1. An Impressum must always contain:
    • The full name of the website owner, or the full name of the company including its legal form1.
      • SAP's Impressum shows the company's full legal name: SAP Deutschland SE & Co. KG
    • An email address that can be used to reach the company or website owner1. You must be quickly reachable electronically, and non-electronically1.
    • The full address of the company or website owner. You cannot use a PO box1.
    • The telephone number and fax number of the website owner. The European Court of Justice says a phone number is not mandatory if the user has alternative options for rapid contact and direct and efficient communication1, 2.
  2. An Impressum must also contain, if applicable:

It's important to have a complete Impressum. Some lawyers aggressively scrutinise the websites of their clients' competitors, and claim damages when they find a missing or incomplete Impressum1, 2, 3, 4. Website owners even received cease-and-desist letters for not having an Impressum on their Facebook page.

The Impressum must be available in the same languages as your website1.

If you can, remove your Impressum page from Google search results. Some lawyers make money by finding invalid Impressum pages. If they find yours, they might send you an Abmahnung.

Who needs to do this?

Any German resident or company who runs a commercial website. It doesn't matter if the website uses a .com domain or is hosted in another country.

Commercial Facebook, Instagram and social media pages must also have an Impressum1.

The rules regarding the Impressum are defined by § 5 Telemediengesetz (TMG), § 55 Rundfunkstaatsvertrag (RStV) and § 2 DL-InfoV.

Examples

To-do list

Privacy policy (Datenschutzerklärung)

Your website must have a privacy policy where you outline how you collect, process and use data about your users. If you fail to include a privacy policy on your website, you can receive an Abmahnung1.

If you need help with your privacy policy, you can either hire a lawyer, or use a privacy policy generator.

Who needs to do this?

Any German resident or company who runs a website, even for non-commercial purposes1.

The privacy policy is required by § 13 Abs. 1 Telemediengesetz (TMG).

Examples

To-do list

  • Add a privacy policy to your website

Terms and conditions

Your website should have a terms and conditions (AGB or Allgemeine Geschäftsbedingungen) page. Usually, it's the page where you say "we are not responsible for the accuracy of our content".

The terms in conditions must be available in the same languages as your website1, 2.

Who needs to do this?

It is not required unless you have customers, but it's always a good idea1, 2.

The AGB is required by § 312d BGB if you have customers.

Examples

To-do list

  • Add a terms and conditions page to your website. There are many AGB generators and templates online. Most of them are in German.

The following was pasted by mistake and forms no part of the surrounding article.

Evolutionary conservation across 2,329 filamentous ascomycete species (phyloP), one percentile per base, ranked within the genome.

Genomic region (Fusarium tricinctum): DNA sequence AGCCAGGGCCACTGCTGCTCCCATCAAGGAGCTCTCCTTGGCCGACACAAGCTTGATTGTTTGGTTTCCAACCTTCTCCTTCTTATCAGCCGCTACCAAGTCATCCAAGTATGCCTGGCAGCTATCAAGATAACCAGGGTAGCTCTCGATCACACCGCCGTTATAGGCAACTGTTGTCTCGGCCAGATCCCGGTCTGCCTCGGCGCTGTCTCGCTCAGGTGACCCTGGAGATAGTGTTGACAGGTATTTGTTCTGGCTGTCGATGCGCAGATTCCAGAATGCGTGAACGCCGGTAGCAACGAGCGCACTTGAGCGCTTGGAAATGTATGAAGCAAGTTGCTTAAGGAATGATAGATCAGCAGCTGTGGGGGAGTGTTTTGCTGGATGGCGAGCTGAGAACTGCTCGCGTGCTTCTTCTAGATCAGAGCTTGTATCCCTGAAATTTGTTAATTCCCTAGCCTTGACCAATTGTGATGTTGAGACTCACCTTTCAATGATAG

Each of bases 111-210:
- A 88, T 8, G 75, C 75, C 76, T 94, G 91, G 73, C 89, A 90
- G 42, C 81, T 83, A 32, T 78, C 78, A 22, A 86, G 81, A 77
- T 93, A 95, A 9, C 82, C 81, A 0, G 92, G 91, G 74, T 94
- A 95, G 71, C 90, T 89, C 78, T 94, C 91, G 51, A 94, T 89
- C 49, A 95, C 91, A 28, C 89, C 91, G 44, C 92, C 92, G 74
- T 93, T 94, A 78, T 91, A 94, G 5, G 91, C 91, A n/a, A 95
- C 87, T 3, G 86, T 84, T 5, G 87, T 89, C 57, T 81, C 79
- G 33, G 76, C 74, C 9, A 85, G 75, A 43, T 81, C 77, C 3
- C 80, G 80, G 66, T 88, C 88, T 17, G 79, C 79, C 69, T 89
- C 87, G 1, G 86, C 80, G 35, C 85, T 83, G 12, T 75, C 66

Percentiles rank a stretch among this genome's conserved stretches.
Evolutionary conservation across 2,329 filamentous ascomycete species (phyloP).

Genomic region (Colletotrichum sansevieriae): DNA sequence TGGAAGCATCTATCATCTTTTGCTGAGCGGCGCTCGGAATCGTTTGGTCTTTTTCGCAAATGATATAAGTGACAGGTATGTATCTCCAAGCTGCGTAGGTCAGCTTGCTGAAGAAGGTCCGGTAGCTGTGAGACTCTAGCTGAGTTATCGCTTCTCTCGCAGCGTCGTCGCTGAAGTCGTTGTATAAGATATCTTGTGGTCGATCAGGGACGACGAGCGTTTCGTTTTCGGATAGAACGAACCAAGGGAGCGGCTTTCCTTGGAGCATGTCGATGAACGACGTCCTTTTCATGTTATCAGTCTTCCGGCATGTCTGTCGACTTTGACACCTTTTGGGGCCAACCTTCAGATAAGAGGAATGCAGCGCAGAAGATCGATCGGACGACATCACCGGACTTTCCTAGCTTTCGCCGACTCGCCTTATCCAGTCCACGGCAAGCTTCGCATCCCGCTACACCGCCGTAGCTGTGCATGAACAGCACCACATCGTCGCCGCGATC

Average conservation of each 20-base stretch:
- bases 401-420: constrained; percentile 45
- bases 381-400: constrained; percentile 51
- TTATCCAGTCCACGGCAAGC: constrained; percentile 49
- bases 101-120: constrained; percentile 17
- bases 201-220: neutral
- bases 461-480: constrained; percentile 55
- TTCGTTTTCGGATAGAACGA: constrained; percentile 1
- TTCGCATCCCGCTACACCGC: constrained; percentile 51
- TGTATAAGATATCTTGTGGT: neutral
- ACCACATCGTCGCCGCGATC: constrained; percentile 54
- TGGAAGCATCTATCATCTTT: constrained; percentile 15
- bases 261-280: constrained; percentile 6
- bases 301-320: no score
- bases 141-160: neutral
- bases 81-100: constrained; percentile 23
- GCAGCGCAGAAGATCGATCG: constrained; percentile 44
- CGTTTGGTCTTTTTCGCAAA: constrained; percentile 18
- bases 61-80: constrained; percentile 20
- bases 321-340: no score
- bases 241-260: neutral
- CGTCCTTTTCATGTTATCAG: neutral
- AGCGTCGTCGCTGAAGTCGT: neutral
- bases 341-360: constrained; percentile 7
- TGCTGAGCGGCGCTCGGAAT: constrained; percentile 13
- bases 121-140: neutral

Creative Commons images

If you use images with a Creative Commons licence, make sure you properly attribute the author. In Germany, using the wrong attribution format can be a costly mistake. We to pay several hundred euros in lawyer fees for making that mistake.

Here are the basic guidelines about using Creative Commons images on your website:

  1. Pay attention to the licence for the images you use on your website. Wikipedia images are not always free to use. Ideally, use public domain images that can be used without restrictions. You can find public domain images on pxhere.com.
  2. Understand that "free images" sometimes come with conditions. Some variants of the Creative Commons licence require attribution to the author, prohibit commercial use, and even prohibit derivative works. See this overview for more details.
  3. Use the correct format when giving credit to the author. Proper credit includes the Title, the Author, the Source and the Licence. See this guide for more details.

Who needs to do this?

Anyone who uses Creative Commons media on their website. Most images that come from Wikipedia are under a Creative Commons licence, so you need to give credit to their author.

The requirement for appropriate attribution is found in the Creative Commons licence.

Examples

The correct attribution format for Creative Commons images is described in this handy guide.

To-do list

  • Make sure you have the right to use the images on your website.
  • Attribute the Creative Commons images you use with the correct format.

The Telemediengestz stipulates that advertising on a website must be clearly labelled. You can't disguise an ad as genuine content. Otherwise, it's surreptitious advertising (Schleichwerbung), and you can get an Abmahnung for "unfair competition"1.

Here are the basic guidelines for ads and sponsored content on your website:

  1. Affiliate links need to be labelled
    Affiliate links are "commercial communications" according to § 6 TMG, but not according to § 3 MDStV, since you placed the links "independently and without financial compensation". Multiple lawyers suggest to mark affiliate links as ad1, 2, even if you are not directly getting financial compensation for affiliate content. A footnote regarding affiliate links might be insufficient1.
  2. Sponsored content needs to be labeled
    If you get paid to put a sponsored post on your blog, you need to clearly tell your users that this post is an ad, and tell them who is sponsoring the ad. In other words, you can't disguise an advertisement as an editorial text.

According to Kanzlei Plutte, "sponsored content" is not a sufficient label, and you should use a clear word like "advertisement" to label advertising on your website. He backs his opinion with court cases, but admits that Twitter, Facebook and Instagram use the term "sponsored".

Who needs to do this?

Any German resident or company who uses affiliate links, sponsored content or ads on their website.

According to § 6 Telemediengesetz (TMG), "commercial communications must be clearly recognizable as such." Commercial communications are further defined by § 3 Mediendienstestaatsvertrag (MDStV).

Examples

Google marks sponsored search results as ads. I disclose affiliate links on this website.

To-do list

  • Clearly mark sponsored content as advertisements
  • Clearly mark affiliate links as advertisements, or at least disclose that the post contains affiliate links

Income-generating websites

If your website generates income, it's a business. If it's not part of a registered business, you will need to register it with the Gewerbeamt and the Finanzamt.

Related guides:

Who needs to do this?

Any German resident or who runs a website as a standalone business.

Examples

Our tax number (Steuernummer) can be found in our Impressum.

To-do list

Need help?

Where to find help ➞ Legal questions